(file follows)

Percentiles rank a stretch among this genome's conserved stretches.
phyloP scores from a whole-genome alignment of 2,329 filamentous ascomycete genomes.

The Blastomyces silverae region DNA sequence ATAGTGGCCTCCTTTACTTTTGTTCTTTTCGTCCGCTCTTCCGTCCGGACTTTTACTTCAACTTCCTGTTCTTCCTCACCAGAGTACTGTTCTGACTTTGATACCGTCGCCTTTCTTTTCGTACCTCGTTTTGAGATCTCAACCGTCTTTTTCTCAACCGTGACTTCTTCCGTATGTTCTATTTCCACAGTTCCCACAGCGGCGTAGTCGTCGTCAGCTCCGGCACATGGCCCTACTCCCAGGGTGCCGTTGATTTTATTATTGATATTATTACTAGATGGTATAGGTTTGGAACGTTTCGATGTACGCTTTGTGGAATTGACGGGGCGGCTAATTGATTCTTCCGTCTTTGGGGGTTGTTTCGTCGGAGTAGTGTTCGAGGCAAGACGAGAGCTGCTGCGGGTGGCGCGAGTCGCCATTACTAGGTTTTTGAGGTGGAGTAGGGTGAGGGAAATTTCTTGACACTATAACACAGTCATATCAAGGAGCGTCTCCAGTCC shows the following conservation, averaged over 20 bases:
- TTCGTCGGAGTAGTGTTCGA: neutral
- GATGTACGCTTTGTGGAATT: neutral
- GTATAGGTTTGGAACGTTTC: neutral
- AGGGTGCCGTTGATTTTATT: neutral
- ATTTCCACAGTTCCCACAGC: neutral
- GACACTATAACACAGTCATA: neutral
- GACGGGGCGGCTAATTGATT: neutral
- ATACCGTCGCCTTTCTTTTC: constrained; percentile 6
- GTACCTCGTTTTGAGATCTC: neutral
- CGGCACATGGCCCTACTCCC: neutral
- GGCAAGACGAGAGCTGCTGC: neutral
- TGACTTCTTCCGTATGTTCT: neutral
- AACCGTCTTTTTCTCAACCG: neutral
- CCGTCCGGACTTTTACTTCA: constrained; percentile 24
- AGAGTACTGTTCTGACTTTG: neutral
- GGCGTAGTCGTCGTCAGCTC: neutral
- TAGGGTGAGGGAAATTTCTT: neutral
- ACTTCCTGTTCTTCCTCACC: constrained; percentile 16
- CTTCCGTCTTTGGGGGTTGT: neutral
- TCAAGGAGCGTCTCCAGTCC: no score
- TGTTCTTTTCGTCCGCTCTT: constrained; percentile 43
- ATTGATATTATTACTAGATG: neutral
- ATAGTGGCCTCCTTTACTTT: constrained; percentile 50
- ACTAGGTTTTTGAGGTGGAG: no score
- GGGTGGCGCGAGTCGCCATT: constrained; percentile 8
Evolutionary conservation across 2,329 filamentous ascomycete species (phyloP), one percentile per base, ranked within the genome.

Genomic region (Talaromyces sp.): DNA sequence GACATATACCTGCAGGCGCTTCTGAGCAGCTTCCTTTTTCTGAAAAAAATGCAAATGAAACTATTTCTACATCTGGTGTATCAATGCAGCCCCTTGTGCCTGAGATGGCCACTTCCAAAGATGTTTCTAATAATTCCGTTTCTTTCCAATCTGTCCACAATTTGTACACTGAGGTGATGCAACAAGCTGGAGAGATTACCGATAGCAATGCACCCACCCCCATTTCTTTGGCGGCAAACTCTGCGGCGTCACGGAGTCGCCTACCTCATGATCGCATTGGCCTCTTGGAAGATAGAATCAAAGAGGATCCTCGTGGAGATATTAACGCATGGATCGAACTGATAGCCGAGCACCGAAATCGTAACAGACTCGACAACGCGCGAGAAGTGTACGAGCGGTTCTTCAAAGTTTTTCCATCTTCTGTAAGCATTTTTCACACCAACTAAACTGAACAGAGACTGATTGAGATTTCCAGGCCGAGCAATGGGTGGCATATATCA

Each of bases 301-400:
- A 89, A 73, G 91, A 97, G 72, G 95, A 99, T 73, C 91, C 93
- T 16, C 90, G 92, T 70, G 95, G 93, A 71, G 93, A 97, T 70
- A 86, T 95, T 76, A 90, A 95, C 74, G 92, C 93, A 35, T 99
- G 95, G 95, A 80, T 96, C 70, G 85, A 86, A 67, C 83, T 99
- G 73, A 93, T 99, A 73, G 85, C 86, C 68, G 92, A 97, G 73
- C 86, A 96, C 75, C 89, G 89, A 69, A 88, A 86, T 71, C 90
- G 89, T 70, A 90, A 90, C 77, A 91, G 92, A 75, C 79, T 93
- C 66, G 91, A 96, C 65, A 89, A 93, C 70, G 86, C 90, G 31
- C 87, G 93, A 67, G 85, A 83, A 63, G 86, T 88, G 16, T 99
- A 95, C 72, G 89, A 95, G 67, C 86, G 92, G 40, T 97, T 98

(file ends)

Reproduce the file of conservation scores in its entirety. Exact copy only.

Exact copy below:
Percentiles rank a stretch among this genome's conserved stretches.
phyloP scores from a whole-genome alignment of 2,329 filamentous ascomycete genomes.

The Blastomyces silverae region DNA sequence ATAGTGGCCTCCTTTACTTTTGTTCTTTTCGTCCGCTCTTCCGTCCGGACTTTTACTTCAACTTCCTGTTCTTCCTCACCAGAGTACTGTTCTGACTTTGATACCGTCGCCTTTCTTTTCGTACCTCGTTTTGAGATCTCAACCGTCTTTTTCTCAACCGTGACTTCTTCCGTATGTTCTATTTCCACAGTTCCCACAGCGGCGTAGTCGTCGTCAGCTCCGGCACATGGCCCTACTCCCAGGGTGCCGTTGATTTTATTATTGATATTATTACTAGATGGTATAGGTTTGGAACGTTTCGATGTACGCTTTGTGGAATTGACGGGGCGGCTAATTGATTCTTCCGTCTTTGGGGGTTGTTTCGTCGGAGTAGTGTTCGAGGCAAGACGAGAGCTGCTGCGGGTGGCGCGAGTCGCCATTACTAGGTTTTTGAGGTGGAGTAGGGTGAGGGAAATTTCTTGACACTATAACACAGTCATATCAAGGAGCGTCTCCAGTCC shows the following conservation, averaged over 20 bases:
- TTCGTCGGAGTAGTGTTCGA: neutral
- GATGTACGCTTTGTGGAATT: neutral
- GTATAGGTTTGGAACGTTTC: neutral
- AGGGTGCCGTTGATTTTATT: neutral
- ATTTCCACAGTTCCCACAGC: neutral
- GACACTATAACACAGTCATA: neutral
- GACGGGGCGGCTAATTGATT: neutral
- ATACCGTCGCCTTTCTTTTC: constrained; percentile 6
- GTACCTCGTTTTGAGATCTC: neutral
- CGGCACATGGCCCTACTCCC: neutral
- GGCAAGACGAGAGCTGCTGC: neutral
- TGACTTCTTCCGTATGTTCT: neutral
- AACCGTCTTTTTCTCAACCG: neutral
- CCGTCCGGACTTTTACTTCA: constrained; percentile 24
- AGAGTACTGTTCTGACTTTG: neutral
- GGCGTAGTCGTCGTCAGCTC: neutral
- TAGGGTGAGGGAAATTTCTT: neutral
- ACTTCCTGTTCTTCCTCACC: constrained; percentile 16
- CTTCCGTCTTTGGGGGTTGT: neutral
- TCAAGGAGCGTCTCCAGTCC: no score
- TGTTCTTTTCGTCCGCTCTT: constrained; percentile 43
- ATTGATATTATTACTAGATG: neutral
- ATAGTGGCCTCCTTTACTTT: constrained; percentile 50
- ACTAGGTTTTTGAGGTGGAG: no score
- GGGTGGCGCGAGTCGCCATT: constrained; percentile 8
Evolutionary conservation across 2,329 filamentous ascomycete species (phyloP), one percentile per base, ranked within the genome.

Genomic region (Talaromyces sp.): DNA sequence GACATATACCTGCAGGCGCTTCTGAGCAGCTTCCTTTTTCTGAAAAAAATGCAAATGAAACTATTTCTACATCTGGTGTATCAATGCAGCCCCTTGTGCCTGAGATGGCCACTTCCAAAGATGTTTCTAATAATTCCGTTTCTTTCCAATCTGTCCACAATTTGTACACTGAGGTGATGCAACAAGCTGGAGAGATTACCGATAGCAATGCACCCACCCCCATTTCTTTGGCGGCAAACTCTGCGGCGTCACGGAGTCGCCTACCTCATGATCGCATTGGCCTCTTGGAAGATAGAATCAAAGAGGATCCTCGTGGAGATATTAACGCATGGATCGAACTGATAGCCGAGCACCGAAATCGTAACAGACTCGACAACGCGCGAGAAGTGTACGAGCGGTTCTTCAAAGTTTTTCCATCTTCTGTAAGCATTTTTCACACCAACTAAACTGAACAGAGACTGATTGAGATTTCCAGGCCGAGCAATGGGTGGCATATATCA

Each of bases 301-400:
- A 89, A 73, G 91, A 97, G 72, G 95, A 99, T 73, C 91, C 93
- T 16, C 90, G 92, T 70, G 95, G 93, A 71, G 93, A 97, T 70
- A 86, T 95, T 76, A 90, A 95, C 74, G 92, C 93, A 35, T 99
- G 95, G 95, A 80, T 96, C 70, G 85, A 86, A 67, C 83, T 99
- G 73, A 93, T 99, A 73, G 85, C 86, C 68, G 92, A 97, G 73
- C 86, A 96, C 75, C 89, G 89, A 69, A 88, A 86, T 71, C 90
- G 89, T 70, A 90, A 90, C 77, A 91, G 92, A 75, C 79, T 93
- C 66, G 91, A 96, C 65, A 89, A 93, C 70, G 86, C 90, G 31
- C 87, G 93, A 67, G 85, A 83, A 63, G 86, T 88, G 16, T 99
- A 95, C 72, G 89, A 95, G 67, C 86, G 92, G 40, T 97, T 98